Eiberg H, Troelsen J, Nielsen M, Mikkelsen A, Mengel-From J, Kjaer KW et al.Blue eye color in humans may be caused by a perfectly associated founder mutation in a regulatory element located within the HERC2 gene inhibiting OCA2 expression. Hum Genet 123:177-187
Department of Cellular and Molecular Medicine, Section IV Build. 24.4, Panum Institute, University of Copenhagen, Blegdamsvej 3b, 2200, Copenhagen, Denmark.Human Genetics (Impact Factor: 4.82). 04/2008; 123(2):177-87. DOI: 10.1007/s00439-007-0460-x
The human eye color is a quantitative trait displaying multifactorial inheritance. Several studies have shown that the OCA2 locus is the major contributor to the human eye color variation. By linkage analysis of a large Danish family, we finemapped the blue eye color locus to a 166 Kbp region within the HERC2 gene. By association analyses, we identified two SNPs within this region that were perfectly associated with the blue and brown eye colors: rs12913832 and rs1129038. Of these, rs12913832 is located 21.152 bp upstream from the OCA2 promoter in a highly conserved sequence in intron 86 of HERC2. The brown eye color allele of rs12913832 is highly conserved throughout a number of species. As shown by a Luciferase assays in cell cultures, the element significantly reduces the activity of the OCA2 promoter and electrophoretic mobility shift assays demonstrate that the two alleles bind different subsets of nuclear extracts. One single haplotype, represented by six polymorphic SNPs covering half of the 3' end of the HERC2 gene, was found in 155 blue-eyed individuals from Denmark, and in 5 and 2 blue-eyed individuals from Turkey and Jordan, respectively. Hence, our data suggest a common founder mutation in an OCA2 inhibiting regulatory element as the cause of blue eye color in humans. In addition, an LOD score of Z = 4.21 between hair color and D14S72 was obtained in the large family, indicating that RABGGTA is a candidate gene for hair color.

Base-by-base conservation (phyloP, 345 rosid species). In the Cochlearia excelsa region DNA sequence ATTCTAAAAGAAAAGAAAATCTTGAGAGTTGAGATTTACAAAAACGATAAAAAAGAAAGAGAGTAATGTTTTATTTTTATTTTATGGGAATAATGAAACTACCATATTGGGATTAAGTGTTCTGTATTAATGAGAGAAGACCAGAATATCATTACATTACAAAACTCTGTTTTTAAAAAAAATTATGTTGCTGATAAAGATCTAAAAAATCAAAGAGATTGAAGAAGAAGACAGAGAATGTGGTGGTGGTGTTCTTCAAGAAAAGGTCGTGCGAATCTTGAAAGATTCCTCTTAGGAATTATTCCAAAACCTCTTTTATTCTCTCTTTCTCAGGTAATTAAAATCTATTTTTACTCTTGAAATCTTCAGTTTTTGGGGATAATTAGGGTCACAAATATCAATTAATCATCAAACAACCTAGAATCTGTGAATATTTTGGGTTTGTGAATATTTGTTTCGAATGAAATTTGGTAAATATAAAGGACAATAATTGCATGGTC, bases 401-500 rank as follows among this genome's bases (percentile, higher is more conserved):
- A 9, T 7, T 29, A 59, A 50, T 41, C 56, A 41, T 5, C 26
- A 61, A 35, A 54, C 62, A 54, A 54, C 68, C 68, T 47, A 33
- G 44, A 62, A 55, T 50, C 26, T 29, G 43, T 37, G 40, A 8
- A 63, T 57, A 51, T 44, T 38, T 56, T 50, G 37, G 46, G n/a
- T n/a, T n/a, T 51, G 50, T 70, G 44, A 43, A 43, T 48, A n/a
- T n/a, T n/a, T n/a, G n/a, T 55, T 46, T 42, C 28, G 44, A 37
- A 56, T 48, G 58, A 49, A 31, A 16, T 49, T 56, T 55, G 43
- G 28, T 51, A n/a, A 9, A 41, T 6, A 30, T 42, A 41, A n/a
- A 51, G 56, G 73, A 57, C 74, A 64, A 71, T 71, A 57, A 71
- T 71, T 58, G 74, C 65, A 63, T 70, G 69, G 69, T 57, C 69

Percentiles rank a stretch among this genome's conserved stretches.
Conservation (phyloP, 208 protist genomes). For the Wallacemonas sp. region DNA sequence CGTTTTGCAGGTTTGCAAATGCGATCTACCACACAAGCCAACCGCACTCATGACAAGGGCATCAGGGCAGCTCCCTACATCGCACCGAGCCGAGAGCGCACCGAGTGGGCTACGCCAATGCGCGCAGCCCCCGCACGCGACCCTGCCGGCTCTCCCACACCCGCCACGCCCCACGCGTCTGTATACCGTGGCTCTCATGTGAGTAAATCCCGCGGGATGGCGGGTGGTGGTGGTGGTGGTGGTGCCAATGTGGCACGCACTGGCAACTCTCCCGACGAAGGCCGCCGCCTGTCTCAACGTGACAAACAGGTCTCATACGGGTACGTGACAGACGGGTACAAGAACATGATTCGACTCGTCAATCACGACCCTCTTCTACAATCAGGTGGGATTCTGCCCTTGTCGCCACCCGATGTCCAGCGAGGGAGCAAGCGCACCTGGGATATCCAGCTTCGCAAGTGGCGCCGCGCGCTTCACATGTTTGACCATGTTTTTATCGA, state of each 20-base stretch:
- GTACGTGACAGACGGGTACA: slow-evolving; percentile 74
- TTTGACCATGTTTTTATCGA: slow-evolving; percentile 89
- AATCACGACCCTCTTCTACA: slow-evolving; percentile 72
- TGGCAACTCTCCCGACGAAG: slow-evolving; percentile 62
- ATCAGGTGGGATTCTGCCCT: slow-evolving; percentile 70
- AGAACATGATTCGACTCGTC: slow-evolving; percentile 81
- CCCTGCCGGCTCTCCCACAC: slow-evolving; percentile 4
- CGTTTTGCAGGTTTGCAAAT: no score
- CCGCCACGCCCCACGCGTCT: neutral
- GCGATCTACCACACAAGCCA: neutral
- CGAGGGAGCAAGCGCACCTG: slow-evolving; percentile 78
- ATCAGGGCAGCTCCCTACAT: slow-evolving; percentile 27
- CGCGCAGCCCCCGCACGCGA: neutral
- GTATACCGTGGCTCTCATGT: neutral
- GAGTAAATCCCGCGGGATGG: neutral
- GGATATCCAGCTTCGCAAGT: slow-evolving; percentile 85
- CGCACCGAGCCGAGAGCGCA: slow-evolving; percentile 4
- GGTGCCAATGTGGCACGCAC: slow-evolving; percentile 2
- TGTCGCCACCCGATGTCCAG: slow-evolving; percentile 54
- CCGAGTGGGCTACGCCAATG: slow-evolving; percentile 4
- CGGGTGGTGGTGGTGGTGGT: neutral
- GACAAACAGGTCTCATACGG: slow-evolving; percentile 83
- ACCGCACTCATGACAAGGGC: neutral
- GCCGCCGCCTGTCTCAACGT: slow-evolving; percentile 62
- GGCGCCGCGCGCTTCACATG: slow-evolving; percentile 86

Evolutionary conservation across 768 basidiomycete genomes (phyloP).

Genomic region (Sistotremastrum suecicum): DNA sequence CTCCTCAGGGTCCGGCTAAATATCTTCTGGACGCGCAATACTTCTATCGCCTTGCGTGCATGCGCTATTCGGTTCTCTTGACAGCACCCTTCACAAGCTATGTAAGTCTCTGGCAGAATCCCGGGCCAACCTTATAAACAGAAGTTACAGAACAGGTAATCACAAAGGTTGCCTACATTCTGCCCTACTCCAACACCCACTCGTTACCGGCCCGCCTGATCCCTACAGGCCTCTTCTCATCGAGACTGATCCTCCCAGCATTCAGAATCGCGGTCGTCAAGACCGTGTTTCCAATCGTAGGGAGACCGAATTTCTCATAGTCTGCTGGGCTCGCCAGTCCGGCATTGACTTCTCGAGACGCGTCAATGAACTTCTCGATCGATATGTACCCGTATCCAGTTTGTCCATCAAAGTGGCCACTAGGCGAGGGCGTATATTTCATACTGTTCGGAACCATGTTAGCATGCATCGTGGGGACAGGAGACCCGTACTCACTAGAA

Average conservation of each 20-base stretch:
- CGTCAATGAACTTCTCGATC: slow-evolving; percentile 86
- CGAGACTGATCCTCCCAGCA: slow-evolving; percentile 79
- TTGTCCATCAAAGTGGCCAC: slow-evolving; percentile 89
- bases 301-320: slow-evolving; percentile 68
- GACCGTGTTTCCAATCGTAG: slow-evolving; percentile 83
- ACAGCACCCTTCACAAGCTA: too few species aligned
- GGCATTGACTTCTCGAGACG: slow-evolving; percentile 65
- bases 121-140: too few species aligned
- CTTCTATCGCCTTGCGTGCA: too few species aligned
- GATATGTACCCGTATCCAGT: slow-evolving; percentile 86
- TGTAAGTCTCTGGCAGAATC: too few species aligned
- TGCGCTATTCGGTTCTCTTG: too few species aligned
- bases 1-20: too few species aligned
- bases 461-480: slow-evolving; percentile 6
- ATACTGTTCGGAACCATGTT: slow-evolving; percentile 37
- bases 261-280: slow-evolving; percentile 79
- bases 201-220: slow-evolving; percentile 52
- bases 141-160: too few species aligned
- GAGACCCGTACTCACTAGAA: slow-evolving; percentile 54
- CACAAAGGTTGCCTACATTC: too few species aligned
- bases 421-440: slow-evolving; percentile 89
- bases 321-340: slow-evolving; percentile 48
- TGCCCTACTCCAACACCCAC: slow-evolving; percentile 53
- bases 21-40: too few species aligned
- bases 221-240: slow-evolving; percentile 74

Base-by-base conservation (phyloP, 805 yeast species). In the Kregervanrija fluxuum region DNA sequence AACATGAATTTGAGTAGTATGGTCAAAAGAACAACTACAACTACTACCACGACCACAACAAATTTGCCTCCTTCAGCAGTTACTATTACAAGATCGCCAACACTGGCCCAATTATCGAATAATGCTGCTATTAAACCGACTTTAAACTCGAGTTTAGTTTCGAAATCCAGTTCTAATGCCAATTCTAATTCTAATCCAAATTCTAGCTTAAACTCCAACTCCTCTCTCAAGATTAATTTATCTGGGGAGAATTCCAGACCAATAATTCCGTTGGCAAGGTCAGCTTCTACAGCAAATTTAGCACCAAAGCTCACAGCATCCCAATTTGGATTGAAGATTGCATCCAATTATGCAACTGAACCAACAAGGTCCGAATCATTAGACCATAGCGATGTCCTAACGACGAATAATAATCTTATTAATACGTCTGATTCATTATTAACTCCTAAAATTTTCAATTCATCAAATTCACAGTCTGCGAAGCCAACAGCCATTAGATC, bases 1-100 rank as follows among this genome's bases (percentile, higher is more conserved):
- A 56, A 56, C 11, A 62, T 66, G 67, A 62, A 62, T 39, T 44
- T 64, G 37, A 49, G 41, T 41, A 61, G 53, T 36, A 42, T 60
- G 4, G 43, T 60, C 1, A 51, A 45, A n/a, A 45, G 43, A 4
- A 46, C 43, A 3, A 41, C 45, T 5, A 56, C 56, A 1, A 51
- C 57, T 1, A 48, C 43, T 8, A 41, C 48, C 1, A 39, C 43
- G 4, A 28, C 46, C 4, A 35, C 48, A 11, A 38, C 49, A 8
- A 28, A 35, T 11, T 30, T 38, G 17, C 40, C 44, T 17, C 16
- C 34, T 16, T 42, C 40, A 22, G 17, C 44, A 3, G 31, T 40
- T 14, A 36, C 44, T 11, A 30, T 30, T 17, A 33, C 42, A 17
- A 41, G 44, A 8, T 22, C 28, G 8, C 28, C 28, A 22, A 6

Full-textDOI: · Available from: Jonas Mengel-From, Oct 04, 2015
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- "Genotypic profiling based on Single Nucleotide Polymorphisms (SNPs) has been successfully implemented to predict a person's amount of freckling, presence of moles, hair texture and skin color       . In forensic science genotyping has been used to predict an individual's eye color, hair color, sex and ancestry with high accuracy  . "
ABSTRACT: Research into the importance of the human genome in the context of facial appearance is receiving increasing attention and has led to the detection of several Single Nucleotide Polymorphisms (SNPs) of importance. In this work we attempt a holistic approach predicting facial characteristics from genetic principal components across a population of 1266 individuals. For this we perform a genome-wide association analysis to select a large number of SNPs linked to specific facial traits, recode these to genetic principal components and then use these principal components as predictors for facial traits in a linear regression. We show in this proof-of-concept study for facial trait prediction from genome-wide SNP data that some facial characteristics can be modeled by genetic information: facial width, eyebrow width, distance between eyes, and features involving mouth shape are predicted with statistical significance (p<0.03).Forensic Science International: Genetics 09/2015; 19:263-268. DOI:10.1016/j.fsigen.2015.08.004